AN 18-YEAR-old Saudi woman who fled her family after renouncing Islam and is being detained in Bangkok fears she will be killed if she is repatriated, as a friend close to her said the threats to her life were real.
A Sydney-based friend of Rahaf Mohammed al-Qunun told the Guardian that Thai authorities planned to force her to board the Kuwait Airways KU412 flight to Kuwait, scheduled to leave at 11.15am on Monday. Thai immigration officials have confirmed she has been denied entry to the country.
She has barricaded herself in her hotel room and Thai immigration officials congregated outside her hotel room door. Qunun has said she will not leave until she can see the United Nations High Commissioner for Refugees, said Phil Robertson, Human Rights Watch’s Asia deputy director.
Qunun said she was trying to escape her family, saying they subjected her to physical and psychological abuse, and was in transit to seek asylum in Australia, where she claimed to have a visa.
“My family is strict and locked me in a room for six months just for cutting my hair,” she said, adding that she was certain she would be imprisoned if sent back. “I’m sure 100% they will kill me as soon as I get out of the Saudi jail,” she said, adding that she was “scared” and “losing hope”.
A 20-year-old friend of Qunun, whom the Guardian has chosen not to name and who recently moved from Saudi Arabia to Australia, told the Guardian the threats to her were real. “She’s ex-Muslim and has a very strict family, they’re using violence with her and she faced sexual harassment,” she said. “She received a threat from her cousin – he said he wants to see her blood, he wants to kill her.”
She said: “If they didn’t kill her they couldn’t go [around in] public after this [Qunun renouncing the Muslim faith], so they have to do it. It’s like, ‘If you’re a man you should prove it’. If they don’t kill her they can’t go outside and see other men.”
Qunun’s 20-year-old friend has lived in Australia for three months, and said she was seeking asylum there after being abused in Saudi Arabia. She said she had known Qunun for one year, after connecting with her online. “She’s an activist, she’s a feminist,” she said. “There are lots of feminist groups [in Saudi Arabia].
“They gather online to protect each other, help each other. [For example] I saw a woman giving money to shelters, food, donations. Even buying tickets for women escaping.”
Robertson said there was “no doubt” Qunun needed refugee protection and that the UNHCR had to attend the airport hotel and be given immediate access.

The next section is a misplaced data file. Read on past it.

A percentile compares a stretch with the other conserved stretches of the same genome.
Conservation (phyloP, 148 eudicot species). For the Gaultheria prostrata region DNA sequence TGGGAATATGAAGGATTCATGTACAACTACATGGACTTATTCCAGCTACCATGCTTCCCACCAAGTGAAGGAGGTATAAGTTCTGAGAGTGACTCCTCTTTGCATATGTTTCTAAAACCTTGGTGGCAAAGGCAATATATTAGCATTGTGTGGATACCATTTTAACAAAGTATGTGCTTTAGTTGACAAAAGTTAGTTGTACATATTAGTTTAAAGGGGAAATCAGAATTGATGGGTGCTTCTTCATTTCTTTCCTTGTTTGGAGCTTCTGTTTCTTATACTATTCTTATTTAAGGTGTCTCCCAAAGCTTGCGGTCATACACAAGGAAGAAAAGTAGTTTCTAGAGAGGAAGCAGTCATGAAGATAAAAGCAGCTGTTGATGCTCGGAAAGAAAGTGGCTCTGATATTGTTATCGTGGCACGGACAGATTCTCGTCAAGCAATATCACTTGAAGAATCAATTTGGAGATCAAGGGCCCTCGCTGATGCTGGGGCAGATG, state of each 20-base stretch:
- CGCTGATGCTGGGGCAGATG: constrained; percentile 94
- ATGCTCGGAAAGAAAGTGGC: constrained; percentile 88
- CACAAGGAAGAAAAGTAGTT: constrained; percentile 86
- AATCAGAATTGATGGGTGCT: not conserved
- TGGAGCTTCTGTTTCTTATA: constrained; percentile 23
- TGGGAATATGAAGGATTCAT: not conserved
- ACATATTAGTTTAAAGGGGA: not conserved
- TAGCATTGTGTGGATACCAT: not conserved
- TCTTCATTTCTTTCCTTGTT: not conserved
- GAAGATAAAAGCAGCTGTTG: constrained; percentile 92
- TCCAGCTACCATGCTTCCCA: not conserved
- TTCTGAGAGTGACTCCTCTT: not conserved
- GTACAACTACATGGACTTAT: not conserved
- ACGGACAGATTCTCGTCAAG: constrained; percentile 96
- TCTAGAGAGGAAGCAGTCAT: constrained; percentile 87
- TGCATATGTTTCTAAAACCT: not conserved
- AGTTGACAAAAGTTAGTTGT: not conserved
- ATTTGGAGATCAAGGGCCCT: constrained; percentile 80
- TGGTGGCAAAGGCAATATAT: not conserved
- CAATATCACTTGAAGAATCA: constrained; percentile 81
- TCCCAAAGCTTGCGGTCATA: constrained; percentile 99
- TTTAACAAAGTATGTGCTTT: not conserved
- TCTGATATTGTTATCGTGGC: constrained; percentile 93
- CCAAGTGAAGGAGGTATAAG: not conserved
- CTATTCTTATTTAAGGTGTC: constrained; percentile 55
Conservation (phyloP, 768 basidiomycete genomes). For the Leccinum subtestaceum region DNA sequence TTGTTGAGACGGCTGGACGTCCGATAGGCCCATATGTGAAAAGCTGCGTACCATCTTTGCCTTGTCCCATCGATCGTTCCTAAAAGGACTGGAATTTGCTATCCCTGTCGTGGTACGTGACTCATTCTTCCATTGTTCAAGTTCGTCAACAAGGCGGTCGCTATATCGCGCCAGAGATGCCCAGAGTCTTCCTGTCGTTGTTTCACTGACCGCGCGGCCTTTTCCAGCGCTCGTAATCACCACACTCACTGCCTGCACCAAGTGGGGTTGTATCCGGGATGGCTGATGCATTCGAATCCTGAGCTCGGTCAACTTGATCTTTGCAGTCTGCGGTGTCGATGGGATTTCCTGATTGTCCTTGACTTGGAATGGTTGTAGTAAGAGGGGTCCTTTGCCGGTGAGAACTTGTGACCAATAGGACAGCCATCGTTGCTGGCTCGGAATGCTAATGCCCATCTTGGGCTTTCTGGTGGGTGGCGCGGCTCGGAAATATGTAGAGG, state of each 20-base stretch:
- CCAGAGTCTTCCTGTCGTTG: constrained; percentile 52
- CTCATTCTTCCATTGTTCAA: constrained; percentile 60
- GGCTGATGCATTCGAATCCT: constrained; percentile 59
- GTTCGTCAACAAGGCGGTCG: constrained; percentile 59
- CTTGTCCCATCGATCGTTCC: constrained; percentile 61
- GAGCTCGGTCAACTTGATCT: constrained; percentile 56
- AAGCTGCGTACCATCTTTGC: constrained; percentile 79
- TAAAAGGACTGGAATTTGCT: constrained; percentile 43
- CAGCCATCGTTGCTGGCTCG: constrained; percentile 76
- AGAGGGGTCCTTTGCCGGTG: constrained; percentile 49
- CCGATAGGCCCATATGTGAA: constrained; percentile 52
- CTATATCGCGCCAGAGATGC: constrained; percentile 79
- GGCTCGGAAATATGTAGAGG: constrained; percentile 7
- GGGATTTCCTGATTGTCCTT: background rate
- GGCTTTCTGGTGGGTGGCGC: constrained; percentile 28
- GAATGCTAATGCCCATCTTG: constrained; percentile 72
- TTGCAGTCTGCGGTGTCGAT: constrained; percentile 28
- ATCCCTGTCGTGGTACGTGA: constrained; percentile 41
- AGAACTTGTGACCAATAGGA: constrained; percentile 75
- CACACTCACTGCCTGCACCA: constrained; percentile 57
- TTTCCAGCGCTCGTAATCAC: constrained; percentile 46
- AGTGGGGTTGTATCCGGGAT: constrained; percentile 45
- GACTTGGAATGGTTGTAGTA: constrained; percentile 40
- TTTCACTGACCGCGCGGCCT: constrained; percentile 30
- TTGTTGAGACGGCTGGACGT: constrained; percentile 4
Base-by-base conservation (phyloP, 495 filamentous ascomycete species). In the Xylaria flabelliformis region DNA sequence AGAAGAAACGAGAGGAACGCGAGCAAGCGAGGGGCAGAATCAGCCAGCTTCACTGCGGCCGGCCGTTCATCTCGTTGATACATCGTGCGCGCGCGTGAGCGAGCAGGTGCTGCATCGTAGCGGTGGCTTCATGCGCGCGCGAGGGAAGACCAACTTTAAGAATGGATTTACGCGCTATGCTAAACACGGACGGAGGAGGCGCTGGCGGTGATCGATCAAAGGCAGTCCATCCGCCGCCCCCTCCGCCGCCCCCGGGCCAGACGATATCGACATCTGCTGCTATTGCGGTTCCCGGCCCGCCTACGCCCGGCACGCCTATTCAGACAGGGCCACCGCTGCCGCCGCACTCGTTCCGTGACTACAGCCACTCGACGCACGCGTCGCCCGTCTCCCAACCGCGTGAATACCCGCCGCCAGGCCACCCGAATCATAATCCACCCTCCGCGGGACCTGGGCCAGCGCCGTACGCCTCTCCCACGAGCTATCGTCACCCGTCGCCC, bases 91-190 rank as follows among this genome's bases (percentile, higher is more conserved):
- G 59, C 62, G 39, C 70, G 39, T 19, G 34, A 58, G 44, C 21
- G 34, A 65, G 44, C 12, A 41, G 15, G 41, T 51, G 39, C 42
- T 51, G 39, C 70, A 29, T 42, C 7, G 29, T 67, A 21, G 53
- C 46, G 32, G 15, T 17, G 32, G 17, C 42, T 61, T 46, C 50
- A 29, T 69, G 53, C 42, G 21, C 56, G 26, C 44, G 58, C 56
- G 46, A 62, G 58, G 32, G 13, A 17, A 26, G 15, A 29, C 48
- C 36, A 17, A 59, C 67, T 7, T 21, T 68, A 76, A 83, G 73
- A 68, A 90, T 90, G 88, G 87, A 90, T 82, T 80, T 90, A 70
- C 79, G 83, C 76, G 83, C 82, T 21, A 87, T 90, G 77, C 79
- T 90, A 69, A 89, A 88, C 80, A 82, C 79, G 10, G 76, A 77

“Rahaf faces grave harm is she is forced back to Saudi Arabia so she should be allowed to see UNHCR and apply for asylum, and Thailand should agree to follow whatever the UN refugee agency decides,” Robertson told the Guardian.
“She’s desperately fearful of her family, including her father who is a senior government official, and given Saudi Arabia’s long track record of looking the other way in so-called honour violence incidents, her worry that she could be killed if returned cannot be discounted,” he said.
“She has clearly stated that she has renounced Islam which also puts her at serious risk of prosecution by the Saudi Arabian government.”
Qunun, from Ha’il, a city in north-west Saudi Arabia, said she was stopped by Saudi and Kuwaiti officials when she arrived at Suvarnabhumi airport on Sunday and her travel document was forcibly taken from her, a claim backed by Human Rights Watch.
The Saudi embassy in Bangkok said al-Qunun was being held for not having a return ticket, and that she still had her passport, a claim denied by Qunun on Monday.
“They took my passport,” she said, adding that her male guardian had reported her for travelling “without his permission”.
She spent Sunday night in a hotel in the Bangkok airport, and tweeted that officials were posted outside her door to stop her leaving. On Monday morning she said she was trying to claim asylum in Thailand.
Qunun was stopped when she flew in from Kuwait on Sunday, said Thailand’s immigration chief, Surachate Hakparn.
“She had no further documents such as return ticket or money,” he said. “She ran away from her family to avoid marriage and she is concerned she may be in trouble returning to Saudi Arabia. We sent officials to take care of her now.”
He said Thai authorities had contacted the Saudi embassy “to coordinate”.
Surachate said Qunun would be sent back to Saudi Arabia on Monday. “It’s a family problem,” he said of the case.
Another Saudi woman, Dina Ali Lasloom, was stopped in transit in the Philippines in April 2017 when she attempted to flee her family.
An airline security official told activists that Lasloom, who was 24 at the time, was heard “screaming and begging for help” as men carried her “with duct tape on her mouth, feet and hands” at the airport.
The Saudi embassy in Thailand and officials in Riyadh could not be reached for comment. (Agence France-Presse)
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